16 Days of Activism Against Gender-Based Violence
In 1991, the Women’s Global Leadership Institute started a campaign called 16 Days of Activism Against Gender-Based Violence. It runs from November 25th to December 10th.
In 2021, the Women’s Protection Center in Nepal (WPC Nepal) launched their own awareness campaign against sexual violence in and around Hetauda, Nepal, because the problem of domestic and sexual violence causes systemic suffering for women and kids, and it perpetuates the intense poverty facing so many kids and families in Nepal.
Many of the children living in the WPC safe home come from abusive homes. Some watched their mothers get treated violently by their fathers or other male relatives. Some were victims of violence themselves.
Also, some of the women who attend our Vocational Tailoring Program have had to flee abusive homes, and are now force to provide for themselves and their children. By learning tailoring – an in-demand skill in Nepal – they are able to start businesses or get good jobs and become financially stable and independent.
But much of this wouldn’t be necessary if sexual and gender-based violence was not so common in Nepal.
Here are four activities WPC Nepal led in 2021 during the 16 days of activism against gender-based violence:
1) One-Day Orientation for Women
WPC Nepal ran a one-day program for women in Raksirang rural municipality ward number 3. Every woman who attended learned about their rights when faced with sexual or gender-based violence, including legal provisions, and how to prevent child marriage and human trafficking.
2) Public Rally Against Gender-Based Violence
During the 16 days of activism, WPC Nepal also coordinated a huge public rally against sexual violence. The message was clear:
No one should resort to violence, and violence must be opposed and countered with legal remedies. In trying to build a non-violent society in a culture where violence against women has been the norm, it will take the whole community to put a stop to it.
The rally included lighting a lamp and gave everyone the chance to sign up to take part in future campaigns and help raise awareness.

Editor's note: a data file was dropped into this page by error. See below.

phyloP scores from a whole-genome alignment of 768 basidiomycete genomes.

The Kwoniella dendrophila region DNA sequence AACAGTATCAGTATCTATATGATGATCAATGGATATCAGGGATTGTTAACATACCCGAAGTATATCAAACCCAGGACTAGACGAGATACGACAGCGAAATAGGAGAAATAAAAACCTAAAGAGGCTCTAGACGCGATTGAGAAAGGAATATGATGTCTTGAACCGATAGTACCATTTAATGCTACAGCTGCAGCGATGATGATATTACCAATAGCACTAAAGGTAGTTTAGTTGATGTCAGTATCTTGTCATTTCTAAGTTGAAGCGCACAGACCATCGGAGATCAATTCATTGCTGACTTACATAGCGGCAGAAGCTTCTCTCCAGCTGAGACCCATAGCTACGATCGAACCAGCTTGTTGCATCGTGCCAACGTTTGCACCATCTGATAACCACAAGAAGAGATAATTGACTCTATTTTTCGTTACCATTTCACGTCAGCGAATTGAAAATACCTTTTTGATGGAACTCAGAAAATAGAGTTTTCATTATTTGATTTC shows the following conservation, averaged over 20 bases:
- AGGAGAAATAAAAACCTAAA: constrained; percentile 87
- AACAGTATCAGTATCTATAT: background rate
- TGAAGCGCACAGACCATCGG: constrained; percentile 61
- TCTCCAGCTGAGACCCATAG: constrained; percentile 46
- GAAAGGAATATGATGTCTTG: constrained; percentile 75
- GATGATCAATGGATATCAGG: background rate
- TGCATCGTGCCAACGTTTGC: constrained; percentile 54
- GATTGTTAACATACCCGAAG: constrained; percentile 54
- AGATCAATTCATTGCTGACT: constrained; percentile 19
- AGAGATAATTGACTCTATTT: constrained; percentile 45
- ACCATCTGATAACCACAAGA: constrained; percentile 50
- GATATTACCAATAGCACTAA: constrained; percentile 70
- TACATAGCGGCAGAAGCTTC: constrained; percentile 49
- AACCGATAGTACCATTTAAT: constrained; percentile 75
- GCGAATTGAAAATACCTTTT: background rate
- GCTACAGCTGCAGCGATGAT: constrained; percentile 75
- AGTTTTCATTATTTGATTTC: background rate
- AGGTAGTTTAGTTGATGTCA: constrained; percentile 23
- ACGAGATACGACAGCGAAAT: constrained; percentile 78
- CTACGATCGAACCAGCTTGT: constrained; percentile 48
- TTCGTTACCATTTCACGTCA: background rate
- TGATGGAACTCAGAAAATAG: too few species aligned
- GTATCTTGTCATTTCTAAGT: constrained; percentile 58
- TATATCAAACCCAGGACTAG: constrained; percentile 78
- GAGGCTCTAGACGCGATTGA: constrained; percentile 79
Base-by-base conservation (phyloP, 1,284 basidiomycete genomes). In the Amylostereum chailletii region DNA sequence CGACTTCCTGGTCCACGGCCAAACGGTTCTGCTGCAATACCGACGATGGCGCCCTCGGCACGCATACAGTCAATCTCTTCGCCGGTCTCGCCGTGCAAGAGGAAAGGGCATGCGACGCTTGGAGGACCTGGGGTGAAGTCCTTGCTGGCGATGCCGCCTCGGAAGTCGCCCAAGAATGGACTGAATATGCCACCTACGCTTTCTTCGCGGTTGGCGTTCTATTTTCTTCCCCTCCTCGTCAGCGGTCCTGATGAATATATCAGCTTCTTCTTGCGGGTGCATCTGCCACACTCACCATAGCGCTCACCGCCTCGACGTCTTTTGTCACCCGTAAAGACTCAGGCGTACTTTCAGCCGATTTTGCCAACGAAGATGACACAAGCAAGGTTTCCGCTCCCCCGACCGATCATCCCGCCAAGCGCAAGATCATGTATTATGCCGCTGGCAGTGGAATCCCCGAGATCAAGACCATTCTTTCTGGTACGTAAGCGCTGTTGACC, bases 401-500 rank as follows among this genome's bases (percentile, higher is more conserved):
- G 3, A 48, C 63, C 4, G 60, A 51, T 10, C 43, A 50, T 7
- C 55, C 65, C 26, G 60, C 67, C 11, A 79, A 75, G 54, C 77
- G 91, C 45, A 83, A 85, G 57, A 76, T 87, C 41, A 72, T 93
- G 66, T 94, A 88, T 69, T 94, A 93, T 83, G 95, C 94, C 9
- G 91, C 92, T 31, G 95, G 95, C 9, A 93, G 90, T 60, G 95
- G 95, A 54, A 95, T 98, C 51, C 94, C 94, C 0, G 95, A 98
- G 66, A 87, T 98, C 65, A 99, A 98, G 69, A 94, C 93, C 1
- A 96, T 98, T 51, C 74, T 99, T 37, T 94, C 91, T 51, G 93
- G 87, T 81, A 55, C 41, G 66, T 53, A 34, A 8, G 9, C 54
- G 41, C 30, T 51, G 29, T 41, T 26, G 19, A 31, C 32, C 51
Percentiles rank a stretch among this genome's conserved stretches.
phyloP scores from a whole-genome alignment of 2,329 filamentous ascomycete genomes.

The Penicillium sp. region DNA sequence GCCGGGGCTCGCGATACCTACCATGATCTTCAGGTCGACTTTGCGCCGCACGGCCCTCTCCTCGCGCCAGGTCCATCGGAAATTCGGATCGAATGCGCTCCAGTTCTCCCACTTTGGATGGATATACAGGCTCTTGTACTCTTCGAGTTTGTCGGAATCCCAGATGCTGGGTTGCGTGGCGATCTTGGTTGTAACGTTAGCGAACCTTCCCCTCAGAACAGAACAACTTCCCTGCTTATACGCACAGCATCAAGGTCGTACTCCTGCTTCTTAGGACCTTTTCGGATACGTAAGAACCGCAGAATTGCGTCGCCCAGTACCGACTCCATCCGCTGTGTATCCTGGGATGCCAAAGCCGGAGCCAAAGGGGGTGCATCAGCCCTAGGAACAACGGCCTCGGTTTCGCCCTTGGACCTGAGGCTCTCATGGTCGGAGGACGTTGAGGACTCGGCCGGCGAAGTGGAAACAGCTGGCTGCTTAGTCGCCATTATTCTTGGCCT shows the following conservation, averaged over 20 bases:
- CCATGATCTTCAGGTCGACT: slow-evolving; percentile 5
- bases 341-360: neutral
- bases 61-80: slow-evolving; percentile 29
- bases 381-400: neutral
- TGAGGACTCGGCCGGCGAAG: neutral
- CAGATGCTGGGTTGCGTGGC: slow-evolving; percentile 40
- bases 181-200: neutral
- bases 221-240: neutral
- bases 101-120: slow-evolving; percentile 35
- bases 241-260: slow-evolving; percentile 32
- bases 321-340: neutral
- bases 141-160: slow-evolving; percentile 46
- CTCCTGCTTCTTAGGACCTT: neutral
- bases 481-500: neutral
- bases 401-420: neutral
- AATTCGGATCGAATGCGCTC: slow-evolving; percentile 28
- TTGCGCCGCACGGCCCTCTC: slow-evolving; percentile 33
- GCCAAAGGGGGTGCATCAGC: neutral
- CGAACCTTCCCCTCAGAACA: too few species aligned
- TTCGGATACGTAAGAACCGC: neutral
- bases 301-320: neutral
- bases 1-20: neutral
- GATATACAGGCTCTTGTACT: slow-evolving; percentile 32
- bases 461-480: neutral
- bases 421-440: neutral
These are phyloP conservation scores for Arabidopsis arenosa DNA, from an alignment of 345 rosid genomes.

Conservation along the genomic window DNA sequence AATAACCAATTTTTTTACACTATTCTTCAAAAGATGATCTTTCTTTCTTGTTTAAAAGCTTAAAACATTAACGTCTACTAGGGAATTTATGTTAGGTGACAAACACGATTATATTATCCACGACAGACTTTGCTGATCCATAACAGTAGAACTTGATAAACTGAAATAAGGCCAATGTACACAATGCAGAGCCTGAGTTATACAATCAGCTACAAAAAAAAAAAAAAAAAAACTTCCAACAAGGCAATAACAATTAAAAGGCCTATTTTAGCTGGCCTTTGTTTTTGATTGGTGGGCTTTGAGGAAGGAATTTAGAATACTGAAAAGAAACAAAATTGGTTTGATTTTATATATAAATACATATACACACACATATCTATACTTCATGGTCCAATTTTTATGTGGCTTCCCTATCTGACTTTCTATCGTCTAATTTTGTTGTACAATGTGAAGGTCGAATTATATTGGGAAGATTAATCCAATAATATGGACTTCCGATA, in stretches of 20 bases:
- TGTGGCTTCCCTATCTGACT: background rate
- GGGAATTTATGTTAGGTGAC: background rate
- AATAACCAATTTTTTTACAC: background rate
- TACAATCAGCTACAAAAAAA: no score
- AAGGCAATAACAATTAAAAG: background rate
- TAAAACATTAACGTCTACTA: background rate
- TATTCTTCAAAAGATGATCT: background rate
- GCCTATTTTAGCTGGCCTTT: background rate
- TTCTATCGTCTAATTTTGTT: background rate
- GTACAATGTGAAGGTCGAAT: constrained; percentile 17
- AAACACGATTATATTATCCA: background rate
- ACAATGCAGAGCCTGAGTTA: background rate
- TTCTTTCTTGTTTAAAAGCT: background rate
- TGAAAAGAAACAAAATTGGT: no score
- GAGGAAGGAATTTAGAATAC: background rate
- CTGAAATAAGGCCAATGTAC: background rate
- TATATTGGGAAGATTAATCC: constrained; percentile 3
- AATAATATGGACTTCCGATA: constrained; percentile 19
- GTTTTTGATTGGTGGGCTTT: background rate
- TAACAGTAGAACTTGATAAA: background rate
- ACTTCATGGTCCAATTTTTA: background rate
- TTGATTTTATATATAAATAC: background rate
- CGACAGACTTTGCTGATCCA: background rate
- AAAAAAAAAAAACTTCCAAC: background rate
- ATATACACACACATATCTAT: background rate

3) Managing Mental Health and Stress from Gender-Based Violence
WPC Nepal also organized an orientation program for thirty women in Hetauda-18 Harnamadi that taught them how to manage and overcome the mental and emotional stress caused by domestic and gender-based violence.
Many women who attended face violence in their daily lives, or they know someone else who does. They learned how to manage the trauma and work through it in healthy ways that lead to freedom and independence. The program was facilitated by WPC Nepal’s in-house psychologist, Monica Pariyar.
4) Media Campaign Against Gender-Based Violence
Lastly, an article was published in Samridha Samaj Rastriya Dainik Patrika, an online newspaper in Nepal. The article focused on the issue of sexual violence and included interviews with WPC Nepal’s Ram Mijar. More interviews were given on the radio, on 89.6 MHz.
In the article and the interview, Ram and others discussed the role of individuals, families, societies, political parties and stakeholders in reducing the level of violence against women in Nepali society.
Preventing sexual and gender-based violence will take the whole community. But anyone can make an impact – even people who don’t live in Nepal, like you.
WPC Nepal depends entirely on donations from the US through Friends of WPC Nepal. Ram and the rest of the WPC Nepal staff would not be able to go out and provide trainings for women, hold rallies, or work on getting the message against violence into the media without consistent financial support from people like you.
As we work to rescue women and kids from human trafficking and the forces that cause it like poverty, death, and domestic and gender-based violence, we also work to stop the violence itself.
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